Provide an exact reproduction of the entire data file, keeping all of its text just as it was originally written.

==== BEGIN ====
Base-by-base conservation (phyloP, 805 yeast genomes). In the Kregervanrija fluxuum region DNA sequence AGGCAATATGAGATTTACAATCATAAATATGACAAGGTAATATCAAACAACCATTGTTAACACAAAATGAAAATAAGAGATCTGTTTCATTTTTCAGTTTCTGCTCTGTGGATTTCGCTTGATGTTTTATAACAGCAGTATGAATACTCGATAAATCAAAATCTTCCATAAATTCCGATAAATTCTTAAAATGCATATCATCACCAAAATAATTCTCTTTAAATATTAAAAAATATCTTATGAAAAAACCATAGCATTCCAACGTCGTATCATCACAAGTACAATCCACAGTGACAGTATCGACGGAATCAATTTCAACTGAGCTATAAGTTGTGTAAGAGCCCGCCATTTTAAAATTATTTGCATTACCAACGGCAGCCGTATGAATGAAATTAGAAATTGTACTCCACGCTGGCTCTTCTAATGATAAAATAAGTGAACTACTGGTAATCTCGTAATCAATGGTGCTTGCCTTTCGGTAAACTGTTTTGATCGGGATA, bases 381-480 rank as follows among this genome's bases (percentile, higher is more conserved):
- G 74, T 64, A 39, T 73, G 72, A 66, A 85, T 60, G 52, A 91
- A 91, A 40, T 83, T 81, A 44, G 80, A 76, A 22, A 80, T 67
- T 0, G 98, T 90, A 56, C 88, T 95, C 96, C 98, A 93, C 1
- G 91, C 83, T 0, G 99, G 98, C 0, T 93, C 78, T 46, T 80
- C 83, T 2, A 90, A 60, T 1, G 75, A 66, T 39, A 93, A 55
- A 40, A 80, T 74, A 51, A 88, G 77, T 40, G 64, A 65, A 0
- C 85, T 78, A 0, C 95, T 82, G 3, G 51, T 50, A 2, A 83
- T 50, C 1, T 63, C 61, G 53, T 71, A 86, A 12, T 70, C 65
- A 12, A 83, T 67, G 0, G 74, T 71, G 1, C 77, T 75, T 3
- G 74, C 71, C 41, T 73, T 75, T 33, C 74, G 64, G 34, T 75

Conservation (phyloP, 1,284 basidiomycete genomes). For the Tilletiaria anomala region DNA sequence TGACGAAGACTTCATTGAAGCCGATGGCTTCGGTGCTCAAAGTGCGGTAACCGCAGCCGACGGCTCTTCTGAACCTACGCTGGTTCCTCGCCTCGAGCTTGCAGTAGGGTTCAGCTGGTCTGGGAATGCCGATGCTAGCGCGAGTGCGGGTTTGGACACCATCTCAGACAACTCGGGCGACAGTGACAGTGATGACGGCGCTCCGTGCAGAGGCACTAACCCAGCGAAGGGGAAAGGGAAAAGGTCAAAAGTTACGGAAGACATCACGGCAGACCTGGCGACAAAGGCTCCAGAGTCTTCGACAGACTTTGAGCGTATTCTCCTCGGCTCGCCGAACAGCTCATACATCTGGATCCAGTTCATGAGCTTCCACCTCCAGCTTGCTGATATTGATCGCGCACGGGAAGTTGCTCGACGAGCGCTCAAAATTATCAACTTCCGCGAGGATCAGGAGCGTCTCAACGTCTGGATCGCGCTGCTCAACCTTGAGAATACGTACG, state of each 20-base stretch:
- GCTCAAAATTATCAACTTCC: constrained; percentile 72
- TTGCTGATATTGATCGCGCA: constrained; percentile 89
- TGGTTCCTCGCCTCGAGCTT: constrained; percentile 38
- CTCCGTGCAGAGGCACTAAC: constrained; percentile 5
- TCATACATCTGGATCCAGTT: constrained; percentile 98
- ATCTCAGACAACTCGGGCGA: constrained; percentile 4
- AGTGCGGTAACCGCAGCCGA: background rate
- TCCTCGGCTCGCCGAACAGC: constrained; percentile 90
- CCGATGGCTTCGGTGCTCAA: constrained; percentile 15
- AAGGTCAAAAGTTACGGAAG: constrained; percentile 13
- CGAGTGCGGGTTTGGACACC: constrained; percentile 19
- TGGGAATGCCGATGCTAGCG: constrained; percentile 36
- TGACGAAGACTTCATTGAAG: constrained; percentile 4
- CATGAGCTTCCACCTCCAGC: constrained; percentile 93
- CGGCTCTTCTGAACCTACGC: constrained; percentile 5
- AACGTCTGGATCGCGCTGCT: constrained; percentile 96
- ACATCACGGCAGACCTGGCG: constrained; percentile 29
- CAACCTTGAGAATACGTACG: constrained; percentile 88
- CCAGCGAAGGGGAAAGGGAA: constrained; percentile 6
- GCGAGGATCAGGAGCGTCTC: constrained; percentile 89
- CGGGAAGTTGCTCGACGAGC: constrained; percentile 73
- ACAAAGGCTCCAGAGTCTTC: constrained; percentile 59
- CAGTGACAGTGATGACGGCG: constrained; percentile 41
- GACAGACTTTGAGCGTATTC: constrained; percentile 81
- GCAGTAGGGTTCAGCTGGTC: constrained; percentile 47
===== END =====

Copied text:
Base-by-base conservation (phyloP, 805 yeast genomes). In the Kregervanrija fluxuum region DNA sequence AGGCAATATGAGATTTACAATCATAAATATGACAAGGTAATATCAAACAACCATTGTTAACACAAAATGAAAATAAGAGATCTGTTTCATTTTTCAGTTTCTGCTCTGTGGATTTCGCTTGATGTTTTATAACAGCAGTATGAATACTCGATAAATCAAAATCTTCCATAAATTCCGATAAATTCTTAAAATGCATATCATCACCAAAATAATTCTCTTTAAATATTAAAAAATATCTTATGAAAAAACCATAGCATTCCAACGTCGTATCATCACAAGTACAATCCACAGTGACAGTATCGACGGAATCAATTTCAACTGAGCTATAAGTTGTGTAAGAGCCCGCCATTTTAAAATTATTTGCATTACCAACGGCAGCCGTATGAATGAAATTAGAAATTGTACTCCACGCTGGCTCTTCTAATGATAAAATAAGTGAACTACTGGTAATCTCGTAATCAATGGTGCTTGCCTTTCGGTAAACTGTTTTGATCGGGATA, bases 381-480 rank as follows among this genome's bases (percentile, higher is more conserved):
- G 74, T 64, A 39, T 73, G 72, A 66, A 85, T 60, G 52, A 91
- A 91, A 40, T 83, T 81, A 44, G 80, A 76, A 22, A 80, T 67
- T 0, G 98, T 90, A 56, C 88, T 95, C 96, C 98, A 93, C 1
- G 91, C 83, T 0, G 99, G 98, C 0, T 93, C 78, T 46, T 80
- C 83, T 2, A 90, A 60, T 1, G 75, A 66, T 39, A 93, A 55
- A 40, A 80, T 74, A 51, A 88, G 77, T 40, G 64, A 65, A 0
- C 85, T 78, A 0, C 95, T 82, G 3, G 51, T 50, A 2, A 83
- T 50, C 1, T 63, C 61, G 53, T 71, A 86, A 12, T 70, C 65
- A 12, A 83, T 67, G 0, G 74, T 71, G 1, C 77, T 75, T 3
- G 74, C 71, C 41, T 73, T 75, T 33, C 74, G 64, G 34, T 75

Conservation (phyloP, 1,284 basidiomycete genomes). For the Tilletiaria anomala region DNA sequence TGACGAAGACTTCATTGAAGCCGATGGCTTCGGTGCTCAAAGTGCGGTAACCGCAGCCGACGGCTCTTCTGAACCTACGCTGGTTCCTCGCCTCGAGCTTGCAGTAGGGTTCAGCTGGTCTGGGAATGCCGATGCTAGCGCGAGTGCGGGTTTGGACACCATCTCAGACAACTCGGGCGACAGTGACAGTGATGACGGCGCTCCGTGCAGAGGCACTAACCCAGCGAAGGGGAAAGGGAAAAGGTCAAAAGTTACGGAAGACATCACGGCAGACCTGGCGACAAAGGCTCCAGAGTCTTCGACAGACTTTGAGCGTATTCTCCTCGGCTCGCCGAACAGCTCATACATCTGGATCCAGTTCATGAGCTTCCACCTCCAGCTTGCTGATATTGATCGCGCACGGGAAGTTGCTCGACGAGCGCTCAAAATTATCAACTTCCGCGAGGATCAGGAGCGTCTCAACGTCTGGATCGCGCTGCTCAACCTTGAGAATACGTACG, state of each 20-base stretch:
- GCTCAAAATTATCAACTTCC: constrained; percentile 72
- TTGCTGATATTGATCGCGCA: constrained; percentile 89
- TGGTTCCTCGCCTCGAGCTT: constrained; percentile 38
- CTCCGTGCAGAGGCACTAAC: constrained; percentile 5
- TCATACATCTGGATCCAGTT: constrained; percentile 98
- ATCTCAGACAACTCGGGCGA: constrained; percentile 4
- AGTGCGGTAACCGCAGCCGA: background rate
- TCCTCGGCTCGCCGAACAGC: constrained; percentile 90
- CCGATGGCTTCGGTGCTCAA: constrained; percentile 15
- AAGGTCAAAAGTTACGGAAG: constrained; percentile 13
- CGAGTGCGGGTTTGGACACC: constrained; percentile 19
- TGGGAATGCCGATGCTAGCG: constrained; percentile 36
- TGACGAAGACTTCATTGAAG: constrained; percentile 4
- CATGAGCTTCCACCTCCAGC: constrained; percentile 93
- CGGCTCTTCTGAACCTACGC: constrained; percentile 5
- AACGTCTGGATCGCGCTGCT: constrained; percentile 96
- ACATCACGGCAGACCTGGCG: constrained; percentile 29
- CAACCTTGAGAATACGTACG: constrained; percentile 88
- CCAGCGAAGGGGAAAGGGAA: constrained; percentile 6
- GCGAGGATCAGGAGCGTCTC: constrained; percentile 89
- CGGGAAGTTGCTCGACGAGC: constrained; percentile 73
- ACAAAGGCTCCAGAGTCTTC: constrained; percentile 59
- CAGTGACAGTGATGACGGCG: constrained; percentile 41
- GACAGACTTTGAGCGTATTC: constrained; percentile 81
- GCAGTAGGGTTCAGCTGGTC: constrained; percentile 47